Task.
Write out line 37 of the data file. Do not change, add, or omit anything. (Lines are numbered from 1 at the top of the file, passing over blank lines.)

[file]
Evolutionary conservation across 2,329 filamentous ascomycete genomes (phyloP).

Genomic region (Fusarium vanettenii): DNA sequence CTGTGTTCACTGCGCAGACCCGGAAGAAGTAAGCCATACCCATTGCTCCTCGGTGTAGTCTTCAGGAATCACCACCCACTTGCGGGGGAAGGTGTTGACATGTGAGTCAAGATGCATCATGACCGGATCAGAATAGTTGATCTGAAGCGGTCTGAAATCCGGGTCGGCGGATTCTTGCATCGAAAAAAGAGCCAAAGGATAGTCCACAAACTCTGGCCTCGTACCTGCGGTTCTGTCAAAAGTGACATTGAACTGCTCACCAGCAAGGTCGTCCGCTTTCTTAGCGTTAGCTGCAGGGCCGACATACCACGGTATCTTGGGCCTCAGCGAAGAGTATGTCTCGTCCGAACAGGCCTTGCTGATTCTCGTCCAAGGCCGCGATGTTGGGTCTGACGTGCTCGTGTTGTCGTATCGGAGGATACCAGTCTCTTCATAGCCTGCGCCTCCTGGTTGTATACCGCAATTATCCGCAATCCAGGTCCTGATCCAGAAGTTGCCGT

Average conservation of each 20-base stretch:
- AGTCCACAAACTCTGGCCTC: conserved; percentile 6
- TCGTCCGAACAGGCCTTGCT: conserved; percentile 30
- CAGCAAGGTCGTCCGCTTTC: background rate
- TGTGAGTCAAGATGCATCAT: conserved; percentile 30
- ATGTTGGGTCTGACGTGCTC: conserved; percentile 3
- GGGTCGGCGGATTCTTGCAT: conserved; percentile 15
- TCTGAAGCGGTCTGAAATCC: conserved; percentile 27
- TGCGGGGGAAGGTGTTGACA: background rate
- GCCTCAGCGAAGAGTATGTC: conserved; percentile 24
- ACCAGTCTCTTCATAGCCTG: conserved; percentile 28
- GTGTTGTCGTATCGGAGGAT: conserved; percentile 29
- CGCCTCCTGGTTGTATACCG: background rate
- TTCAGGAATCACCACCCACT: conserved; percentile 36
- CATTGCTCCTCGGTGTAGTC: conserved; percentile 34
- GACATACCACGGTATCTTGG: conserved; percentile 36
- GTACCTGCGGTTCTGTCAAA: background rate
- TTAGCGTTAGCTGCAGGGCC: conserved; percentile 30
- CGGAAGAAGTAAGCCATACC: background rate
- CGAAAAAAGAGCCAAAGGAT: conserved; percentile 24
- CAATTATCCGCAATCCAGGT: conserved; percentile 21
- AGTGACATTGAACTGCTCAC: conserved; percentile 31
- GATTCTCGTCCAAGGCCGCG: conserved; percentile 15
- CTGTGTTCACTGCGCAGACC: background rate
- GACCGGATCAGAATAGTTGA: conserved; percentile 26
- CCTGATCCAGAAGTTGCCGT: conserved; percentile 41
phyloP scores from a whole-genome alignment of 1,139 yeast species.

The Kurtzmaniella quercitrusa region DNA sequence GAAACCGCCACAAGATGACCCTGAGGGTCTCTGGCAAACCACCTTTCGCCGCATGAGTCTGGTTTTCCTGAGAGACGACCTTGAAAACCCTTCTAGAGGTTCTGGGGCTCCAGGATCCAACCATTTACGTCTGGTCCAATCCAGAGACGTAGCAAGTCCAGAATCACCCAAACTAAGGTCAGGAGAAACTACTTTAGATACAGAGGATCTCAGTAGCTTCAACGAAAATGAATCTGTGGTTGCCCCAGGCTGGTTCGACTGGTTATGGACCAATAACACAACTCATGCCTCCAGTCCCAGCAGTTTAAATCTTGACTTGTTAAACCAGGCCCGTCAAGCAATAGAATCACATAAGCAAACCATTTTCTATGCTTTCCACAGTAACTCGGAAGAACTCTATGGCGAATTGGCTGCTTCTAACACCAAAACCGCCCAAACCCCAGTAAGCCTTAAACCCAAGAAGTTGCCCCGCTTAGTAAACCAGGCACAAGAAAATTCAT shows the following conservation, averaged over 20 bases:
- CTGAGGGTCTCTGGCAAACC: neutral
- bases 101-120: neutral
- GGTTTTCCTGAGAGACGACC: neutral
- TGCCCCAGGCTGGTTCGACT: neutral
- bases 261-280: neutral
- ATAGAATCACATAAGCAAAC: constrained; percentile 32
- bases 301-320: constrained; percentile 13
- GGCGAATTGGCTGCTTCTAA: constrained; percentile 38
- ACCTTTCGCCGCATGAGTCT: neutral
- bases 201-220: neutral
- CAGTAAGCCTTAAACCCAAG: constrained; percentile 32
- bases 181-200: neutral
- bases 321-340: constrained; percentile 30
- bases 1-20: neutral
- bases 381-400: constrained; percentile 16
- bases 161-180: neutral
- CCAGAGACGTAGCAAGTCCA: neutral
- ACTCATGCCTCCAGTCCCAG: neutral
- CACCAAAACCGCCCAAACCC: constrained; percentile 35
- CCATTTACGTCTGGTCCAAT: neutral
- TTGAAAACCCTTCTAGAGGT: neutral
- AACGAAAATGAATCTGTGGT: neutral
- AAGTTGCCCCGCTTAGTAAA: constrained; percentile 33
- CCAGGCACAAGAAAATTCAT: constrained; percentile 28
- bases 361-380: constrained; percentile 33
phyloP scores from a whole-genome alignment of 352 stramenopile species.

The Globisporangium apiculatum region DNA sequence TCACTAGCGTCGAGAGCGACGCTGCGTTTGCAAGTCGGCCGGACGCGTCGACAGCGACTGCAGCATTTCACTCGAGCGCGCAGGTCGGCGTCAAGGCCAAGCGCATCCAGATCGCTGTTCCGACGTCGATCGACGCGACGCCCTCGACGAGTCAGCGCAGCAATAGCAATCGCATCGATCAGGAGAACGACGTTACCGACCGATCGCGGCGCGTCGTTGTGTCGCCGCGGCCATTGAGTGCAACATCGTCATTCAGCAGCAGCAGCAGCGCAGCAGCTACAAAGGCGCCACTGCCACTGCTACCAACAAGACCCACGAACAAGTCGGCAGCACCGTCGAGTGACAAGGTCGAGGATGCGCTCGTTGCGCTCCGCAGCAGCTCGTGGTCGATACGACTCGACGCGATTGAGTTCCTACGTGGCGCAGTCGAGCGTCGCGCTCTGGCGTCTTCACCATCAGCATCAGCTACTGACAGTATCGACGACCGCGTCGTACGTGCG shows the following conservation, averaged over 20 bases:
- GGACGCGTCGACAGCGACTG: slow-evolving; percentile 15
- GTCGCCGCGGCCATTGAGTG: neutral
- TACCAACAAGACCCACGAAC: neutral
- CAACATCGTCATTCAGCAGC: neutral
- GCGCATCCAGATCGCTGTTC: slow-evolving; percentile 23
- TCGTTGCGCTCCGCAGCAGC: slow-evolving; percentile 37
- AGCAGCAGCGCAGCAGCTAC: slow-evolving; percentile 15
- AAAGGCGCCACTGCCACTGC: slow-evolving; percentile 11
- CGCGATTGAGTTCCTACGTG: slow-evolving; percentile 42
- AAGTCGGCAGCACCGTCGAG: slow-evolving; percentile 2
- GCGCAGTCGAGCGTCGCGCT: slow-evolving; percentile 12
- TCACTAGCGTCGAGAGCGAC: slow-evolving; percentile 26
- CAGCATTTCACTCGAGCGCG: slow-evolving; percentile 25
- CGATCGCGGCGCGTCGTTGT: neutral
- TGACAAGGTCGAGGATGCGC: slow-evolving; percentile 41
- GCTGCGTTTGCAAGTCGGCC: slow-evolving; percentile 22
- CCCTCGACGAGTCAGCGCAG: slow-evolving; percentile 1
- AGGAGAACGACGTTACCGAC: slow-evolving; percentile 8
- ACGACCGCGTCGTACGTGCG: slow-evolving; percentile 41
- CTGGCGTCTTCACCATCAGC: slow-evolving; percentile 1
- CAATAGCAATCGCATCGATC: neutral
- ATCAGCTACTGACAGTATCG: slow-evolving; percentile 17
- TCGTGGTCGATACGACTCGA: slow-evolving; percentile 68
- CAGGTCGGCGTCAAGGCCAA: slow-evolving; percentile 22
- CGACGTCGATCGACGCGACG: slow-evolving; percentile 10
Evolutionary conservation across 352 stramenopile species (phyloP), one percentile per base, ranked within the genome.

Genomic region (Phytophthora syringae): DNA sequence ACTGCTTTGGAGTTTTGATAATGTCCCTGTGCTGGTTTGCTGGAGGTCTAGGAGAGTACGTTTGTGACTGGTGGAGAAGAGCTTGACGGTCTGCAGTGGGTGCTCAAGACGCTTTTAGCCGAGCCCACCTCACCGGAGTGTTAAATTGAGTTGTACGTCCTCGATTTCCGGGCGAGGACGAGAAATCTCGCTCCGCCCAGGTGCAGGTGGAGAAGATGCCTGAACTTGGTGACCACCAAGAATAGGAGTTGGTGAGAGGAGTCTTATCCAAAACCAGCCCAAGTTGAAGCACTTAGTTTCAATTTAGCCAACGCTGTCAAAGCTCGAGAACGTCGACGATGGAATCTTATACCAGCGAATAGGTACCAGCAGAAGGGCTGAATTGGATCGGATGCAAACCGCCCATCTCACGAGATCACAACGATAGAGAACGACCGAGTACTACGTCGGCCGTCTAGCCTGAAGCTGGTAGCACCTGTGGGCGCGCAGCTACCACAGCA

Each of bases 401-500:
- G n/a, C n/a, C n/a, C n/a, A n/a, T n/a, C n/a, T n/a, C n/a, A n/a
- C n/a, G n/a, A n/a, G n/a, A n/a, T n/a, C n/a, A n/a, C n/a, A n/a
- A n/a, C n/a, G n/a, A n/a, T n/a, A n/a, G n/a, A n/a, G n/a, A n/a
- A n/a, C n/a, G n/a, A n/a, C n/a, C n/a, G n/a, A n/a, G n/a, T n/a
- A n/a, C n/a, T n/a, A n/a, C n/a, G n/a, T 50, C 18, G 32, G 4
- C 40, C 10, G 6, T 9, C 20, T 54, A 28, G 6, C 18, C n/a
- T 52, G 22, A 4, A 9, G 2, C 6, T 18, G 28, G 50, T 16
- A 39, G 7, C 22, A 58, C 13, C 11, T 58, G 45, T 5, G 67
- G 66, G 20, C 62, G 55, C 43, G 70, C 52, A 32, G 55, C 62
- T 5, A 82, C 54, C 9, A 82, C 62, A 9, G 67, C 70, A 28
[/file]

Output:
- bases 301-320: constrained; percentile 13